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What a white girl knows about race

Maybe they were right!

I am the whitest of the white girls.  I just am.  I’m cool with that.  One of my black girlfriends told me that when she had moved to the Chicago area back in the 80′s my hometown was one of two places she was told by her mother to avoid ever being in.  Before going to high school, the only african american I had ever spoken to was working at a store.  But, one of the first people I met at the Catholic high school I attended was Elaine, an African American from Joliet, a small industrial city about 30 minutes from my home.  We were both in the honors program, so we had most of our classes together and we hit it off.  We shared a wicked sense of humor and spent inordinate amounts of class time writing long notes whose main purpose was to get the other person to laugh out loud while reading it.  I can’t believe we never got caught! 

We never really talked about it, but there were differences.  We were BBFs (Best Buddies Forever), not BFFs.  Mostly she ate lunch with the other black kids and it never occurred to me that she would do otherwise.  It’s got to be hard spending all day surrounded by people who can’t really “get” you and may not even like you no matter how good or nice or cool or talented you are.  I’d want a break too. 

Looking back, I realize that I was white-girl clueless in a way that a less tolerant and kind person might have been unwilling to deal with.  Like I was always messing with Elaine’s hair.  She wore it permed (which as she explained to me, for a black person means getting it straightened, not made curly like white people do).  Her hair could hold whatever position you put it in.  If I put a lock straight up, it would stay standing straight up.  And then Elaine would tell me to knock it off and use her fingers to put it back into a curl.  It was amazing.  I couldn’t even get my hair to hold a curl from a curling iron!  Only now I know that messing with a black woman’s hair is a really, really, really big no-no.  (“Never say anything to a black woman about her hair or a white woman about her butt” is generally very good advice.)  And I did know that it irritated Elaine, but we were always joking and poking at each other.  We were the sort of goodballs that would randomly put a pen mark on any exposed skin as we passed by, so we had plenty of experience being irritated with each other which was what I thought this was.  Elaine did finally get me to stop by getting a jerricurl.  I have since found Elaine and apologized for messing with her hair.  But she’s good as gold and told me it was never a problem.  The time I put marker right on her nose?  Yeah, that might take some more time.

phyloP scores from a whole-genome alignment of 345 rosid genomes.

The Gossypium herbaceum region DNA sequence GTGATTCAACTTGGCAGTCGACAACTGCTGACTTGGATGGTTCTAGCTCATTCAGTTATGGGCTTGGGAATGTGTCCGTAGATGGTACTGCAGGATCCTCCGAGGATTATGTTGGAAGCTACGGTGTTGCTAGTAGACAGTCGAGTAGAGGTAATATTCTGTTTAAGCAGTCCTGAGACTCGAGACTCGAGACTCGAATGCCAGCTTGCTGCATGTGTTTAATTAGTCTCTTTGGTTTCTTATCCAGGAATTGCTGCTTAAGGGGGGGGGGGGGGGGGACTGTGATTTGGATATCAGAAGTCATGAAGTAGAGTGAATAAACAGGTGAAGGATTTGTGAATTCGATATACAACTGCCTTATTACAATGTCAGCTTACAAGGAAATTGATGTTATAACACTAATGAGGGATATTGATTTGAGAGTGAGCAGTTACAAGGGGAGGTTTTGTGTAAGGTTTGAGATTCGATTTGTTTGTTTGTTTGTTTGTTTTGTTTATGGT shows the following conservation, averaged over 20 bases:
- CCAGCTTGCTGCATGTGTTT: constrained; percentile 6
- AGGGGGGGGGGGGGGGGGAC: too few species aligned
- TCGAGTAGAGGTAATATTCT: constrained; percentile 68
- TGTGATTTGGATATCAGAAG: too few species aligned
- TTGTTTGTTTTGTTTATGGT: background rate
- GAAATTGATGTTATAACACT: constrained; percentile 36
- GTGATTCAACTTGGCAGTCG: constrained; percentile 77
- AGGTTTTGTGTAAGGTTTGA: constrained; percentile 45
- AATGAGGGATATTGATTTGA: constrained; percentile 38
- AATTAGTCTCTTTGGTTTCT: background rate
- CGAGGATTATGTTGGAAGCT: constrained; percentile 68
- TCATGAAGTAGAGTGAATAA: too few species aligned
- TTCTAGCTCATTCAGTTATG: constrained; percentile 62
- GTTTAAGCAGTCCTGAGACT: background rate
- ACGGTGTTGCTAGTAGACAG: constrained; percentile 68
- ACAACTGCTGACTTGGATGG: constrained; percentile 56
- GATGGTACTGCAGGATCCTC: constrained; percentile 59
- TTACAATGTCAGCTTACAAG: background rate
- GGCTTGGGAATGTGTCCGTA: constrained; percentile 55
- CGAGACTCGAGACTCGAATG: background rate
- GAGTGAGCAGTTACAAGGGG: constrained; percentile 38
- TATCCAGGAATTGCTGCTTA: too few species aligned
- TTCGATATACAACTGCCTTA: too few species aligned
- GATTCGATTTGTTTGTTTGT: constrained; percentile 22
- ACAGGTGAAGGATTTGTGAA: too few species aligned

A couple of years later, I found myself in a very different position with regards to race relations.  I went to a small, liberal arts college outside of Chicago which did not have very good race relations.  I’m sure there was plenty of blame to go around for that, but all I know is that the quasi-ex-husband (qxh for short) have a particularly funny how-we-met story because of it.  You see, I was a resident assistant – a perfectly miserable job that no undergraduate should ever have – in the women’s dorm.  We were having a meeting about race relations in the building for reasons I can’t even begin to recall.  Part way through the meeting, a group of the black women gave a myriad of examples of ways they were being harrassed by one of the RAs.  I kept looking around at the other 5 RAs in shock.  I couldn’t believe that one of them would act like that!  You think you know someone – and then one of the young women says, “let’s just stop beating around the bush – Rebecca, we’re sick of you harrassing and mistreating us.”

Me?  I wanted to laugh.   The idea was ridiculous and I was horrified to think that I would be perceived that way.  I then realized what was really happening; I had written several of these people up for breaking quiet hours a couple of weeks earlier.  These were petty, minor write-ups.  And just the week before the write-ups we had held a dorm meeting informing everyone that we were going to be stepping up enforcement of quiet hours – no more warnings were being given.  What I didn’t really get until that moment, though, was that I was the only RA who actually enforced these rules on a certain group of African American women living in the dorm.  And my experience of being called a racist in front of my boss, the dean of multicultural whatever and everyone I lived with was why. 

Of course, if I had just pointed out reality, I would have looked defensive and guilty.  So, I made a very big thing of sincerely apologizing if anything I had ever done was experienced as being due to hostility on my part.  I was horrified to think I may have ever made someone feel that way because that’s not something anyone should ever have to deal with.  Mostly part of the problem was that they just didn’t realize what a bitch I am, but as the women on the floor I resided on would be happy to share with anyone who asks.  But it was nothing personal.